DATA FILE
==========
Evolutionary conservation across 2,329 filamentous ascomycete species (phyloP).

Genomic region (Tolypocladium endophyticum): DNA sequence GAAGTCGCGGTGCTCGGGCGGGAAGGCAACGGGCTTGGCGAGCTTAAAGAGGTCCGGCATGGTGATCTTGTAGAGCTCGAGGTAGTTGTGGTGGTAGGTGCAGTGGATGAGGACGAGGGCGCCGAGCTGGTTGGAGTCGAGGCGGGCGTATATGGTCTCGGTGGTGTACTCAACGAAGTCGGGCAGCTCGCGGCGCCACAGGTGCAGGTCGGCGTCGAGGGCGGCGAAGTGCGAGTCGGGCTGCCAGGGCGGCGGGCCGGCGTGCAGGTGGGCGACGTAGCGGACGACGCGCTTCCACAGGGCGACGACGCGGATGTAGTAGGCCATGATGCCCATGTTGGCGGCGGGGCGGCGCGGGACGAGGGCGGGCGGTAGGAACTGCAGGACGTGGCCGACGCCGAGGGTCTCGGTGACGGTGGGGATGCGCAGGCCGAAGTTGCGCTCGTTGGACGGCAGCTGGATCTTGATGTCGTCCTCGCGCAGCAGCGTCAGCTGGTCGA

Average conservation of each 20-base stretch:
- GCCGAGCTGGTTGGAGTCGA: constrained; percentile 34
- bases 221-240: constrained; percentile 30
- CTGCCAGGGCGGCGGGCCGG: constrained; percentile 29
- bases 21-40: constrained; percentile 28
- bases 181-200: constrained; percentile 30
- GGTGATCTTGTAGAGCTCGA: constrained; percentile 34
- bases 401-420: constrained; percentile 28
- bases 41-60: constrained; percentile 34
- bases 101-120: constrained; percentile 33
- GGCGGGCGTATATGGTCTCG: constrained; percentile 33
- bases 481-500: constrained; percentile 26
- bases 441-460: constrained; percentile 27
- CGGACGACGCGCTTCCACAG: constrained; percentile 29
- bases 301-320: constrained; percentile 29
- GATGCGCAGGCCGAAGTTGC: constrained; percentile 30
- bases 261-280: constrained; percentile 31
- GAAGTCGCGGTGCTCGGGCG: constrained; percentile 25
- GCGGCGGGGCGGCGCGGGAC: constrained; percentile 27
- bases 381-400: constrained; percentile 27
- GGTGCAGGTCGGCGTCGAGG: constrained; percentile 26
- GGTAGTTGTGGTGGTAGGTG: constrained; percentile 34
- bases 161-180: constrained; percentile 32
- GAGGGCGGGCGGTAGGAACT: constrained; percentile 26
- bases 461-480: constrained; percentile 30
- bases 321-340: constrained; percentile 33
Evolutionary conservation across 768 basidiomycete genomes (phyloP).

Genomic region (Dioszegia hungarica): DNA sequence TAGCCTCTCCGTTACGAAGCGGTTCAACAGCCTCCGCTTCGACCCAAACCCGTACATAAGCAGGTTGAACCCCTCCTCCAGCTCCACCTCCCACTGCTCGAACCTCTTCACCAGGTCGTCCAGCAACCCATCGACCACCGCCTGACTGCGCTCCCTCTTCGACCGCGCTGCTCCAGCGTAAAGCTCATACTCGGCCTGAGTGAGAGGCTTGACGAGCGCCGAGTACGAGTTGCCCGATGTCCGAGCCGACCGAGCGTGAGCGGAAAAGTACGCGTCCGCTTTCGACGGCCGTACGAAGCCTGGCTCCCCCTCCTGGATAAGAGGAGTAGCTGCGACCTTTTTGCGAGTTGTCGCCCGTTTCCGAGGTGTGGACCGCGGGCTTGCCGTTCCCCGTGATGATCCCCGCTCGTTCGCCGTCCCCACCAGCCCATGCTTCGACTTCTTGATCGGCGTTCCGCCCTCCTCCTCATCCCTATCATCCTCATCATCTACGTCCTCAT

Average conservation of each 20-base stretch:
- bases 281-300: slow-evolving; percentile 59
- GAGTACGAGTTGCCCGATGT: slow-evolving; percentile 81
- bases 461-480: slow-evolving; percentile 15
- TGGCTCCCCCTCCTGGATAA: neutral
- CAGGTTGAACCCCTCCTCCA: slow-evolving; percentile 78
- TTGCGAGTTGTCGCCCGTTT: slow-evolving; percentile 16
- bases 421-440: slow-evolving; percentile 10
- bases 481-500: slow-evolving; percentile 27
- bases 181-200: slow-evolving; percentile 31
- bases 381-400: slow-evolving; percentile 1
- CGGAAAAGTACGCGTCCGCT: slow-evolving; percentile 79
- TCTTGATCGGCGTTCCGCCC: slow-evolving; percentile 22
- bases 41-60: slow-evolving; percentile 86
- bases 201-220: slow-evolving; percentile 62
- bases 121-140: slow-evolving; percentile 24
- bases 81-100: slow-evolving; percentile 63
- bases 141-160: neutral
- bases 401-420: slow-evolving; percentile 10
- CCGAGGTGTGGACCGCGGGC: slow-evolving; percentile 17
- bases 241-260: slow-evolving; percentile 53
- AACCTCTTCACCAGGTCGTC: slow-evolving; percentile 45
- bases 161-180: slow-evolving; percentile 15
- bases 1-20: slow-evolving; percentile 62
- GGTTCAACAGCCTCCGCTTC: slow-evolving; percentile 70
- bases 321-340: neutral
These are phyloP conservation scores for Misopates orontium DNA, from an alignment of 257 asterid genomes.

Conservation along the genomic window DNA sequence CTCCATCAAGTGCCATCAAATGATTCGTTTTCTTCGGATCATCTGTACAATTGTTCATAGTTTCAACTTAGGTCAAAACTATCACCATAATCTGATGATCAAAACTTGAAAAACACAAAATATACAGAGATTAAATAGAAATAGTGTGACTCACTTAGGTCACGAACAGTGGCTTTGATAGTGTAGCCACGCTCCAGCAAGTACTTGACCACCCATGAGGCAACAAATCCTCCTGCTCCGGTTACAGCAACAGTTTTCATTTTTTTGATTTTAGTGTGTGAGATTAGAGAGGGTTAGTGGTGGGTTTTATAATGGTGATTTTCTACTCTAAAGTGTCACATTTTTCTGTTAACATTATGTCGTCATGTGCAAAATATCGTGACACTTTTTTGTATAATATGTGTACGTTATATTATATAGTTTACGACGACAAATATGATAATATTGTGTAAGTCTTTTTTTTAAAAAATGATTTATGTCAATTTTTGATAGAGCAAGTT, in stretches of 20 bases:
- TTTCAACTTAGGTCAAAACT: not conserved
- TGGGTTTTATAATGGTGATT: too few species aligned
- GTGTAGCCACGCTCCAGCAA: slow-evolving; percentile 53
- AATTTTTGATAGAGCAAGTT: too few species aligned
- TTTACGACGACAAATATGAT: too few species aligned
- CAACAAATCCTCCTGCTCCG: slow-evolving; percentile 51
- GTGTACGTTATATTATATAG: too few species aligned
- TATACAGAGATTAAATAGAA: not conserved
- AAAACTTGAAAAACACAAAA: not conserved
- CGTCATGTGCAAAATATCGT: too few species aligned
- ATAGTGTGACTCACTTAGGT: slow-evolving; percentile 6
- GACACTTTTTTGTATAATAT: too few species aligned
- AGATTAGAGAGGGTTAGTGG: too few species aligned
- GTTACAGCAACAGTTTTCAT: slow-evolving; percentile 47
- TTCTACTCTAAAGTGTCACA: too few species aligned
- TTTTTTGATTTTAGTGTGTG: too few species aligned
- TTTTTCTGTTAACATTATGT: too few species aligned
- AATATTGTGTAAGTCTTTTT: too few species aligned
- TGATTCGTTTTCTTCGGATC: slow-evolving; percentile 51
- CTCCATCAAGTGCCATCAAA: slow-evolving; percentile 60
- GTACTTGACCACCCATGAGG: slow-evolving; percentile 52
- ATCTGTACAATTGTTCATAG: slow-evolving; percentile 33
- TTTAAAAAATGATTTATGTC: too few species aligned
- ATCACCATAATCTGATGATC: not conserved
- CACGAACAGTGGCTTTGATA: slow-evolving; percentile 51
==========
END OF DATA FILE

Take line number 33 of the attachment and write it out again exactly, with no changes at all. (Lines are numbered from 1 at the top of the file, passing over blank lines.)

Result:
- GAGTACGAGTTGCCCGATGT: slow-evolving; percentile 81